The “digital Geneva” initiative is undoubtedly a bold one, but the actual creation of such a regime is unlikely in the current international framework. The gap between the public and private sectors, national and international legal norms, and rules regulating cyber-related issues remains large, despite effort to bridge it. A potential legal regime to manage cyberspace should be flexible, reflecting the essential nature of the volatile cyber world. New technologies and the rapidly developing domain of artificial intelligence are having a growing impact on the international setting (including not only international organisations and the UN system, but international civil society), challenging international law. With some changes and wise combinations, stakeholders can avoid the burdensome business of creating new norms for the cyber world by adapting existing ones. Here, the private sector has a leading role to play, working together with public-sector representatives. Through its proposal, Microsoft has shown that such an initiative should be introduced to the wider public from the private sector, not imposed by state legal entities and authorities. In other words, it should be a bottom-up, not a top-down process.

1 B. Smith, “The Need for a Digital Geneva Convention”, Official Microsoft Blog, 14 February 2017, https://blogs.microsoft.com/on-the-issues/2017/02/14/need-digital-geneva-convention/?subscribe=success#sm.000qydfow1dwnelksq411jnqs wi9g.

2 Ibid.

3 Hackmageddon, “2016 Cyber Attacks Statistics”, 19 January 2017, http:// www.hackmageddon.com/2017/01/19/2016-cyber-attacks-statistics/.

4 McAfee and CSIS, Net Losses: Estimating the Global Cost of Cybercrime. Economic Impact of Cybercrime II, June 2014, https://www.mcafee.com/us/ resources/reports/rp-economic-impact-cybercrime2.pdf.

5 S. Morgan, “Cyber Crime Costs Projected to Reach $2 Trillion by 2019”, Forbes, 17 January 2016, https://www.forbes.com/sites/stevemorgan/2016/01/17/ cyber-crime-costs-projected-to-reach-2-trillion-by-2019/#3843d7b93a91.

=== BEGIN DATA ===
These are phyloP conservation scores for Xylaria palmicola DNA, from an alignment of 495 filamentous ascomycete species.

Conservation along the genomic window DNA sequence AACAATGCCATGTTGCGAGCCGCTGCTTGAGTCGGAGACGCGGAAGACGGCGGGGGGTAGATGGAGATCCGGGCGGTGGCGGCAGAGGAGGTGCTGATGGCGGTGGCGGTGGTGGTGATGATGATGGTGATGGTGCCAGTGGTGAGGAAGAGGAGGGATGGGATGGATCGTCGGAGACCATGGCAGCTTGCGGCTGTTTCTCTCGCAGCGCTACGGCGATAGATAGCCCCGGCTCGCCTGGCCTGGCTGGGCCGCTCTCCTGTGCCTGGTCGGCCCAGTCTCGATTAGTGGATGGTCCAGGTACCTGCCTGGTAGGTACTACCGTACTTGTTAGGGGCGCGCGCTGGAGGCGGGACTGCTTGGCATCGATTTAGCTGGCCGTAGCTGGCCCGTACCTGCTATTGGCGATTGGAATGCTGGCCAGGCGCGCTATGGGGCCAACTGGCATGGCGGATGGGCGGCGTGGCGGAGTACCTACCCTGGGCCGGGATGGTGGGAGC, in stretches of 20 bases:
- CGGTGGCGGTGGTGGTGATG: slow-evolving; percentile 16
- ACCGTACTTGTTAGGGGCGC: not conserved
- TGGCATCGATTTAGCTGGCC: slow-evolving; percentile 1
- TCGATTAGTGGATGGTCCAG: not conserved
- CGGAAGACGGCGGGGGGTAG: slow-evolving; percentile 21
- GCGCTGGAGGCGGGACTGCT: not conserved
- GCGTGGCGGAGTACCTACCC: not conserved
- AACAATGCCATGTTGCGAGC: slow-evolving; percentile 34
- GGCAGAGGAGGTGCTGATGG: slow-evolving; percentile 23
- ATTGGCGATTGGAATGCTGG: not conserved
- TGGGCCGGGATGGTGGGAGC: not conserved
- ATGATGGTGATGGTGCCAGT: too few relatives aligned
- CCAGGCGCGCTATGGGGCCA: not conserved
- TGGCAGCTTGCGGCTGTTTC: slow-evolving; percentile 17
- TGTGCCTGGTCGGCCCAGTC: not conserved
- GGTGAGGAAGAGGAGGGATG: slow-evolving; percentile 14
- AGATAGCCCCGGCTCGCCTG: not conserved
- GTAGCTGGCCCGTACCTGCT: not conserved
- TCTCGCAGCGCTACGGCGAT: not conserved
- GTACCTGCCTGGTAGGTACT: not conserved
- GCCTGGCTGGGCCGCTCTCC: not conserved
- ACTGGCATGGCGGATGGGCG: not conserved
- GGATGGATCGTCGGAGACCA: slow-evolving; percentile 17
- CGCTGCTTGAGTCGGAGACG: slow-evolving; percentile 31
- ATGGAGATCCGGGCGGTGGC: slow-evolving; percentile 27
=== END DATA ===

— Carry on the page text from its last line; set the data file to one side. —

6 PricewaterhouseCoopers, Global Economic Crime Survey 2016, http://www. pwc.com/gx/en/economic-crime-survey/pdf/GlobalEconomicCrimeSurvey2016.pdf.  

7 Council of Europe, Convention on Cybercrime, 23 November 2001, http://www.europarl.europa.eu/meetdocs/2014_2019/ documents/libe/dv/7_conv_budapest_/7_conv_budapest_en.pdf.

8 See United Nations, Report of the Group of Governmental Experts on Developments in the Field of Information and Telecommunications in the Context of International Security, A/70/174 of 22 July 2015.

9 See NATO Cooperative Cyber Defence Centre of Excellence, Tallinn Manual 2.0 on the International Law Applicable to Cyber Operations, February 2017.  

10 See ICRC (International Committee of the Red Cross), The Geneva Conventions of 1949 and Their Additional Protocols, 1 January 2014, https://www.icrc.org/en/document/geneva-conventions-1949-additional-protocols.  

11 See United Nations, Treaty on the Non-Proliferation of Nuclear Weapons, 1970, <https://www.un.org/disarmament/ wmd/nuclear/npt/text/>.

12 International Campaign to Abolish Nuclear Weapons, “Voting on UN Resolution for Nuclear Ban Treaty”, 23 December 2016, http://www.icanw.org/campaign-news/voting-on-un-resolution-for-nuclear-ban-treaty/.

13 ICRC, Protocol Additional to the Geneva Conventions of 12 August 1949, and relating to the Protection of Victims of International Armed Conflicts (Protocol I), 8 June 1977.

14 European Commission, “Commission Signs Agreement with Industry on Cybersecurity and Steps up Efforts to Tackle Cyber-threats”, Press Release, 5 July 2016, http://europa.eu/rapid/press-release_IP-16-2321_en.htm.

15 See United Nations, United Nations Convention on the Law of the Sea, 10 December 1982, http://www.un.org/depts/los/ convention_agreements/texts/unclos/unclos_e.pdf.  

16 G. Daniels, “IoT Cybersecurity Alliance launches with AT&T, IBM and Nokia”, TelecomTV, March 2017, http://www.telecomtv. com/articles/iot/iot-cybersecurity-alliance-launches-with-at-t-ibm-and-nokia-14368/.  

About the Author

Maria Gurova recently worked as a junior policy analyst at the International Telecommunications Union. She previously worked for the Russian Federation International Affairs Council in Moscow as the programme coordinator in charge of the Russian Federation-US cyber dialogue project.

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16.08.2017